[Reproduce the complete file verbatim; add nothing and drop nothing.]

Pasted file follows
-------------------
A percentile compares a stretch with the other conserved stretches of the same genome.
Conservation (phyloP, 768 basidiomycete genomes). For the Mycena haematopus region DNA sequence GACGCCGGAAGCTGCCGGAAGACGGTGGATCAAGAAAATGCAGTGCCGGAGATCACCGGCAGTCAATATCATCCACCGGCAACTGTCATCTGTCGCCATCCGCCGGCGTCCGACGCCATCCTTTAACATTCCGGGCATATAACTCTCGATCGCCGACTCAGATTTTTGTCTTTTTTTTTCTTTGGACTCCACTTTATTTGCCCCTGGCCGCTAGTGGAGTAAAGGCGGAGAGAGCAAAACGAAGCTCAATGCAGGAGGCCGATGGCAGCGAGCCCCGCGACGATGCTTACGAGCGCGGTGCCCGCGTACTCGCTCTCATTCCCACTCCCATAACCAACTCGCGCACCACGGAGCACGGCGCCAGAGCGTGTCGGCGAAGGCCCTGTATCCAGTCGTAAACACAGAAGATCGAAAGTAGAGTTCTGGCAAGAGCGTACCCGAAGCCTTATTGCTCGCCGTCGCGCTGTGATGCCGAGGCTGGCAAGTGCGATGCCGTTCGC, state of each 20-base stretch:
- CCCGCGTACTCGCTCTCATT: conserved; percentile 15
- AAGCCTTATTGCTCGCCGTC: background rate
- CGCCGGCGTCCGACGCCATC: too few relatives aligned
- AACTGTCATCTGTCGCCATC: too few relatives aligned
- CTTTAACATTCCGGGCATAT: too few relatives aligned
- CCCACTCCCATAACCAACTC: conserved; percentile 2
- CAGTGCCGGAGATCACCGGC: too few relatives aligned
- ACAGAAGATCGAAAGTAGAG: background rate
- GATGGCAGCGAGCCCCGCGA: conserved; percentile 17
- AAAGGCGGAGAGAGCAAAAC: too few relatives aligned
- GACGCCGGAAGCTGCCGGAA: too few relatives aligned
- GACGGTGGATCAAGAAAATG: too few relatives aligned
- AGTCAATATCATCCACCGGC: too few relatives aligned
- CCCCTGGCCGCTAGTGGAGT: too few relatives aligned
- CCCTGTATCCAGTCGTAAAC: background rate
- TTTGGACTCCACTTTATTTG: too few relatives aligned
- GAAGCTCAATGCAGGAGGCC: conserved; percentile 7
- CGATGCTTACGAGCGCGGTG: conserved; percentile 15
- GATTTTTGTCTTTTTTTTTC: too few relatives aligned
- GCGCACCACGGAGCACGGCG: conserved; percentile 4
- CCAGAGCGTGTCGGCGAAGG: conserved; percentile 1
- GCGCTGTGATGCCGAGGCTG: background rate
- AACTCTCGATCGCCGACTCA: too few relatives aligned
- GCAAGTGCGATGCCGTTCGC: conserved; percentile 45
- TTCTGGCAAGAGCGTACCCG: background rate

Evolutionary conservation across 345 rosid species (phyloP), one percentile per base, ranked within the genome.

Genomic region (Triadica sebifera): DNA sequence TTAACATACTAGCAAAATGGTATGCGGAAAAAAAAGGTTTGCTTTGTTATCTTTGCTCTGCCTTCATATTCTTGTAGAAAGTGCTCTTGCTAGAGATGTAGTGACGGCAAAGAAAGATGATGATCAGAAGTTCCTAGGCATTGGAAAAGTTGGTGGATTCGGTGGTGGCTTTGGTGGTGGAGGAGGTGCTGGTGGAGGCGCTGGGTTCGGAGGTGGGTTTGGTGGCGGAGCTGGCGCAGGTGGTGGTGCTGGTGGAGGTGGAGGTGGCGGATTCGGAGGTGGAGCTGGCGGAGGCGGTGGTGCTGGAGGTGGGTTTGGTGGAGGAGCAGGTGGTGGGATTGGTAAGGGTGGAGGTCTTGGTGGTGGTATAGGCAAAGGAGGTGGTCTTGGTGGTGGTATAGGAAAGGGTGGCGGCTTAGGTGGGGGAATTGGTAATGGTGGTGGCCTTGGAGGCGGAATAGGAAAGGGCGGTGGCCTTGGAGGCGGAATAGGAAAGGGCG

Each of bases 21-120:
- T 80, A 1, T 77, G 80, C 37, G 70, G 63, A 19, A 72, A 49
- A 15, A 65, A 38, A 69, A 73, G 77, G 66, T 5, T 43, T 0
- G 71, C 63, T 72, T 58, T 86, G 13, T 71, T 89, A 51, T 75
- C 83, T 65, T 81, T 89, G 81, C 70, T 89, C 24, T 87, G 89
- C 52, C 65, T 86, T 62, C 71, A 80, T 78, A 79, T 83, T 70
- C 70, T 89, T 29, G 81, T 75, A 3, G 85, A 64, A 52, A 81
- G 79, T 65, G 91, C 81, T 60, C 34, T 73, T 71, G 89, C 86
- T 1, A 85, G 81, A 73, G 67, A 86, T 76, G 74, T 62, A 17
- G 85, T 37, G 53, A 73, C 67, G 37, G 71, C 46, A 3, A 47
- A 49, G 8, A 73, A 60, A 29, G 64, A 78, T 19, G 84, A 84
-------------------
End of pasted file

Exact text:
A percentile compares a stretch with the other conserved stretches of the same genome.
Conservation (phyloP, 768 basidiomycete genomes). For the Mycena haematopus region DNA sequence GACGCCGGAAGCTGCCGGAAGACGGTGGATCAAGAAAATGCAGTGCCGGAGATCACCGGCAGTCAATATCATCCACCGGCAACTGTCATCTGTCGCCATCCGCCGGCGTCCGACGCCATCCTTTAACATTCCGGGCATATAACTCTCGATCGCCGACTCAGATTTTTGTCTTTTTTTTTCTTTGGACTCCACTTTATTTGCCCCTGGCCGCTAGTGGAGTAAAGGCGGAGAGAGCAAAACGAAGCTCAATGCAGGAGGCCGATGGCAGCGAGCCCCGCGACGATGCTTACGAGCGCGGTGCCCGCGTACTCGCTCTCATTCCCACTCCCATAACCAACTCGCGCACCACGGAGCACGGCGCCAGAGCGTGTCGGCGAAGGCCCTGTATCCAGTCGTAAACACAGAAGATCGAAAGTAGAGTTCTGGCAAGAGCGTACCCGAAGCCTTATTGCTCGCCGTCGCGCTGTGATGCCGAGGCTGGCAAGTGCGATGCCGTTCGC, state of each 20-base stretch:
- CCCGCGTACTCGCTCTCATT: conserved; percentile 15
- AAGCCTTATTGCTCGCCGTC: background rate
- CGCCGGCGTCCGACGCCATC: too few relatives aligned
- AACTGTCATCTGTCGCCATC: too few relatives aligned
- CTTTAACATTCCGGGCATAT: too few relatives aligned
- CCCACTCCCATAACCAACTC: conserved; percentile 2
- CAGTGCCGGAGATCACCGGC: too few relatives aligned
- ACAGAAGATCGAAAGTAGAG: background rate
- GATGGCAGCGAGCCCCGCGA: conserved; percentile 17
- AAAGGCGGAGAGAGCAAAAC: too few relatives aligned
- GACGCCGGAAGCTGCCGGAA: too few relatives aligned
- GACGGTGGATCAAGAAAATG: too few relatives aligned
- AGTCAATATCATCCACCGGC: too few relatives aligned
- CCCCTGGCCGCTAGTGGAGT: too few relatives aligned
- CCCTGTATCCAGTCGTAAAC: background rate
- TTTGGACTCCACTTTATTTG: too few relatives aligned
- GAAGCTCAATGCAGGAGGCC: conserved; percentile 7
- CGATGCTTACGAGCGCGGTG: conserved; percentile 15
- GATTTTTGTCTTTTTTTTTC: too few relatives aligned
- GCGCACCACGGAGCACGGCG: conserved; percentile 4
- CCAGAGCGTGTCGGCGAAGG: conserved; percentile 1
- GCGCTGTGATGCCGAGGCTG: background rate
- AACTCTCGATCGCCGACTCA: too few relatives aligned
- GCAAGTGCGATGCCGTTCGC: conserved; percentile 45
- TTCTGGCAAGAGCGTACCCG: background rate

Evolutionary conservation across 345 rosid species (phyloP), one percentile per base, ranked within the genome.

Genomic region (Triadica sebifera): DNA sequence TTAACATACTAGCAAAATGGTATGCGGAAAAAAAAGGTTTGCTTTGTTATCTTTGCTCTGCCTTCATATTCTTGTAGAAAGTGCTCTTGCTAGAGATGTAGTGACGGCAAAGAAAGATGATGATCAGAAGTTCCTAGGCATTGGAAAAGTTGGTGGATTCGGTGGTGGCTTTGGTGGTGGAGGAGGTGCTGGTGGAGGCGCTGGGTTCGGAGGTGGGTTTGGTGGCGGAGCTGGCGCAGGTGGTGGTGCTGGTGGAGGTGGAGGTGGCGGATTCGGAGGTGGAGCTGGCGGAGGCGGTGGTGCTGGAGGTGGGTTTGGTGGAGGAGCAGGTGGTGGGATTGGTAAGGGTGGAGGTCTTGGTGGTGGTATAGGCAAAGGAGGTGGTCTTGGTGGTGGTATAGGAAAGGGTGGCGGCTTAGGTGGGGGAATTGGTAATGGTGGTGGCCTTGGAGGCGGAATAGGAAAGGGCGGTGGCCTTGGAGGCGGAATAGGAAAGGGCG

Each of bases 21-120:
- T 80, A 1, T 77, G 80, C 37, G 70, G 63, A 19, A 72, A 49
- A 15, A 65, A 38, A 69, A 73, G 77, G 66, T 5, T 43, T 0
- G 71, C 63, T 72, T 58, T 86, G 13, T 71, T 89, A 51, T 75
- C 83, T 65, T 81, T 89, G 81, C 70, T 89, C 24, T 87, G 89
- C 52, C 65, T 86, T 62, C 71, A 80, T 78, A 79, T 83, T 70
- C 70, T 89, T 29, G 81, T 75, A 3, G 85, A 64, A 52, A 81
- G 79, T 65, G 91, C 81, T 60, C 34, T 73, T 71, G 89, C 86
- T 1, A 85, G 81, A 73, G 67, A 86, T 76, G 74, T 62, A 17
- G 85, T 37, G 53, A 73, C 67, G 37, G 71, C 46, A 3, A 47
- A 49, G 8, A 73, A 60, A 29, G 64, A 78, T 19, G 84, A 84